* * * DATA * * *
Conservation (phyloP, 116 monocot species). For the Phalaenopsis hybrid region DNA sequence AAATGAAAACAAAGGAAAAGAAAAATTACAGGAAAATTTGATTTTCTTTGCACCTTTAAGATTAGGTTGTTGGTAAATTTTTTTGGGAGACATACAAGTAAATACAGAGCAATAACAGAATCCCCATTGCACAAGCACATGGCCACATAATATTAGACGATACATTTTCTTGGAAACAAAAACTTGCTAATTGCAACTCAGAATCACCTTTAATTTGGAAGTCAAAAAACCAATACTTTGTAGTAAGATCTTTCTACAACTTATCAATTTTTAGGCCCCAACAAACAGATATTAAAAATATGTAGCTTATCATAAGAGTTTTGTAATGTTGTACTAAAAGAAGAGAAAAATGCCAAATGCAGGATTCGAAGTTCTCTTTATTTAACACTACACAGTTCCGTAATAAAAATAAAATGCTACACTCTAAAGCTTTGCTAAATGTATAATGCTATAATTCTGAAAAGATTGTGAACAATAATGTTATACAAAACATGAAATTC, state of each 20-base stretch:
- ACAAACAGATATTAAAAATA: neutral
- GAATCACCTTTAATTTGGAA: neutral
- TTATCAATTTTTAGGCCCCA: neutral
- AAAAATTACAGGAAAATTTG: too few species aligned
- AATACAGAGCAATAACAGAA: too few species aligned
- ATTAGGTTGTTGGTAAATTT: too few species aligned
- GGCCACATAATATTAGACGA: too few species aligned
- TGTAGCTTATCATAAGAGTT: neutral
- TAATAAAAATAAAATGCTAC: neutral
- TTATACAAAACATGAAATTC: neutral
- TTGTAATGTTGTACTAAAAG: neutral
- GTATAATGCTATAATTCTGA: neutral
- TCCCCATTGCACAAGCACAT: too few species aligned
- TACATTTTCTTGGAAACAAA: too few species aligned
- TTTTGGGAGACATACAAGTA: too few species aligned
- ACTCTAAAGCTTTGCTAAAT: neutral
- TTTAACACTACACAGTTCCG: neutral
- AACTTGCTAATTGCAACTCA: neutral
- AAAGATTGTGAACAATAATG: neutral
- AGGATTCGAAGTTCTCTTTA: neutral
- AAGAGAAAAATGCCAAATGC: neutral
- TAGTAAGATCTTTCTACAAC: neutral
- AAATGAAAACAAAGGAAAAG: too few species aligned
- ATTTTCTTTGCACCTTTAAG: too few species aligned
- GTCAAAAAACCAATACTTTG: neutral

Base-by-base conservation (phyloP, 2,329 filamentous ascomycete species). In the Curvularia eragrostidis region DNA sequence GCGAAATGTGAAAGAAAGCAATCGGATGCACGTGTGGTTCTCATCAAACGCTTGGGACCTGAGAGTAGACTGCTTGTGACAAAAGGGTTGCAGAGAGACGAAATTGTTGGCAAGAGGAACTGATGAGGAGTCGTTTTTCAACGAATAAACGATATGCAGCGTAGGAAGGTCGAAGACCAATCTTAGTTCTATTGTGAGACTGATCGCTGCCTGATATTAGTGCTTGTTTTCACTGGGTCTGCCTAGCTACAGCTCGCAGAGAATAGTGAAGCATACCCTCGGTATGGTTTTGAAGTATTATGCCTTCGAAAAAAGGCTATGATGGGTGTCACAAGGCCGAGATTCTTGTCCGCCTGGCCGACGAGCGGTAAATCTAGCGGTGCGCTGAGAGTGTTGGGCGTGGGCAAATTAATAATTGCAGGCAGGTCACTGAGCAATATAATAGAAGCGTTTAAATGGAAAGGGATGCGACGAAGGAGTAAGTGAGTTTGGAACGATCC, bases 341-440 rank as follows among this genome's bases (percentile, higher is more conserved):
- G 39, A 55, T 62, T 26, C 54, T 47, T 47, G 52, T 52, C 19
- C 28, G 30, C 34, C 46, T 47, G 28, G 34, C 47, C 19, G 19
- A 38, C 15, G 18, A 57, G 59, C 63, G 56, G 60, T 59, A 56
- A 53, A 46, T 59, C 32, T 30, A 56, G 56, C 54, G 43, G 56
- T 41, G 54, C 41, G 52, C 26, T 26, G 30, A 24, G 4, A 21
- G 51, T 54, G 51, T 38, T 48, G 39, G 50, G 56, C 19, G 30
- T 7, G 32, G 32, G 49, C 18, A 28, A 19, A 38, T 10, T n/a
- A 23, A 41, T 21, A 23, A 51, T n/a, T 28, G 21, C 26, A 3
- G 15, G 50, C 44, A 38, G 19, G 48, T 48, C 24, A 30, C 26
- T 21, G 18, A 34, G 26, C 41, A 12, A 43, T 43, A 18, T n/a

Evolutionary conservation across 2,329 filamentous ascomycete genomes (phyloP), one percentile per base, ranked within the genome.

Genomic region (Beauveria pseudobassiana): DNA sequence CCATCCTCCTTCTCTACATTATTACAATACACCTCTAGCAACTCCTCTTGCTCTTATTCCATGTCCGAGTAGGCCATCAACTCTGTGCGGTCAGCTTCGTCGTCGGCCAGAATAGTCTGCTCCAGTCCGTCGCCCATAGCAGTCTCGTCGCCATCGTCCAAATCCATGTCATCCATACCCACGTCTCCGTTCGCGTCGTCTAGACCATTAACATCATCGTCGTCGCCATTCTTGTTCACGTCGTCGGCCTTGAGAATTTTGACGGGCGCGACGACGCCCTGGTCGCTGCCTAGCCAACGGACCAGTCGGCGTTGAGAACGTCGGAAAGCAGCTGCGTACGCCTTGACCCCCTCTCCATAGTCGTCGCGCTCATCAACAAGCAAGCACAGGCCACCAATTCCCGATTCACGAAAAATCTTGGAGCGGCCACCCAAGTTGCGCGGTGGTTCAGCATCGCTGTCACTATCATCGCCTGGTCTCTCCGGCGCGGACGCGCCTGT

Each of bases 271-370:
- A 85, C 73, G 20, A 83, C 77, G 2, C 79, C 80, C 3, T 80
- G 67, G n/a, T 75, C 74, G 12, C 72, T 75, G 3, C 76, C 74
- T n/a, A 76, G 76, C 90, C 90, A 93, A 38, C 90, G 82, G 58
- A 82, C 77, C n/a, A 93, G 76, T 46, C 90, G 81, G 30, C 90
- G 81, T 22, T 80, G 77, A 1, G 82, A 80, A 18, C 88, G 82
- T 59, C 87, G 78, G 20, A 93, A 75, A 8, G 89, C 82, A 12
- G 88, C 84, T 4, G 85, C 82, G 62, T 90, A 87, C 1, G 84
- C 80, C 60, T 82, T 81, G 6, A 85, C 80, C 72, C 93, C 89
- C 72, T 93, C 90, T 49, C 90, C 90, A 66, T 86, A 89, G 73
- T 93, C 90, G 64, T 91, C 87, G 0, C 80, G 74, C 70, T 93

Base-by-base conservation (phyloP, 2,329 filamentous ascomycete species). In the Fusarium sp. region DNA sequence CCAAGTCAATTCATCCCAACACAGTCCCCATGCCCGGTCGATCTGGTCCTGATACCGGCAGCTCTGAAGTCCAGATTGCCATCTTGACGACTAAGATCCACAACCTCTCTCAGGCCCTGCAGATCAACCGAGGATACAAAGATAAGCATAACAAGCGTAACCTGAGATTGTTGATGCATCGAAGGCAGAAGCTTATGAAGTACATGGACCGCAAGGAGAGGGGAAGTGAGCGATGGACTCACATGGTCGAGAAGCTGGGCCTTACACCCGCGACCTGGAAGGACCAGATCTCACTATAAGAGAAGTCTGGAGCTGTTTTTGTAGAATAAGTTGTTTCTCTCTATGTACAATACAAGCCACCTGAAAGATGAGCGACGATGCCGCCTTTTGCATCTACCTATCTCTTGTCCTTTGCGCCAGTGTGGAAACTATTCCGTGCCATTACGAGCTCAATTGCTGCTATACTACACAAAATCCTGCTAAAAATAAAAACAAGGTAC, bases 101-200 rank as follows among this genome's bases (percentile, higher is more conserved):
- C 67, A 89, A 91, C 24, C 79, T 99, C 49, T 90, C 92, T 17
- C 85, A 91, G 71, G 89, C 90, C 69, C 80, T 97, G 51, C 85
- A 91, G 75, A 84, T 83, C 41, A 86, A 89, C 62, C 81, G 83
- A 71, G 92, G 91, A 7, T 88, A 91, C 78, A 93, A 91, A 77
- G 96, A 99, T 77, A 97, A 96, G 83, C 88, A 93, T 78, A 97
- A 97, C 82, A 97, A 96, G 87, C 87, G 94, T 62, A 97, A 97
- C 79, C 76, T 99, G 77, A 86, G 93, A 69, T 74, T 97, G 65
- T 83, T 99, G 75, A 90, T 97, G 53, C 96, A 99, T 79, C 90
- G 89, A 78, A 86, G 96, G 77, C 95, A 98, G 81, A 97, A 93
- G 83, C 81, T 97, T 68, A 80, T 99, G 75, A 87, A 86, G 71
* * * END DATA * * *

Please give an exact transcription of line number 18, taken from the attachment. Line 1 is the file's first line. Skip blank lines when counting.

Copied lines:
- TTTAACACTACACAGTTCCG: neutral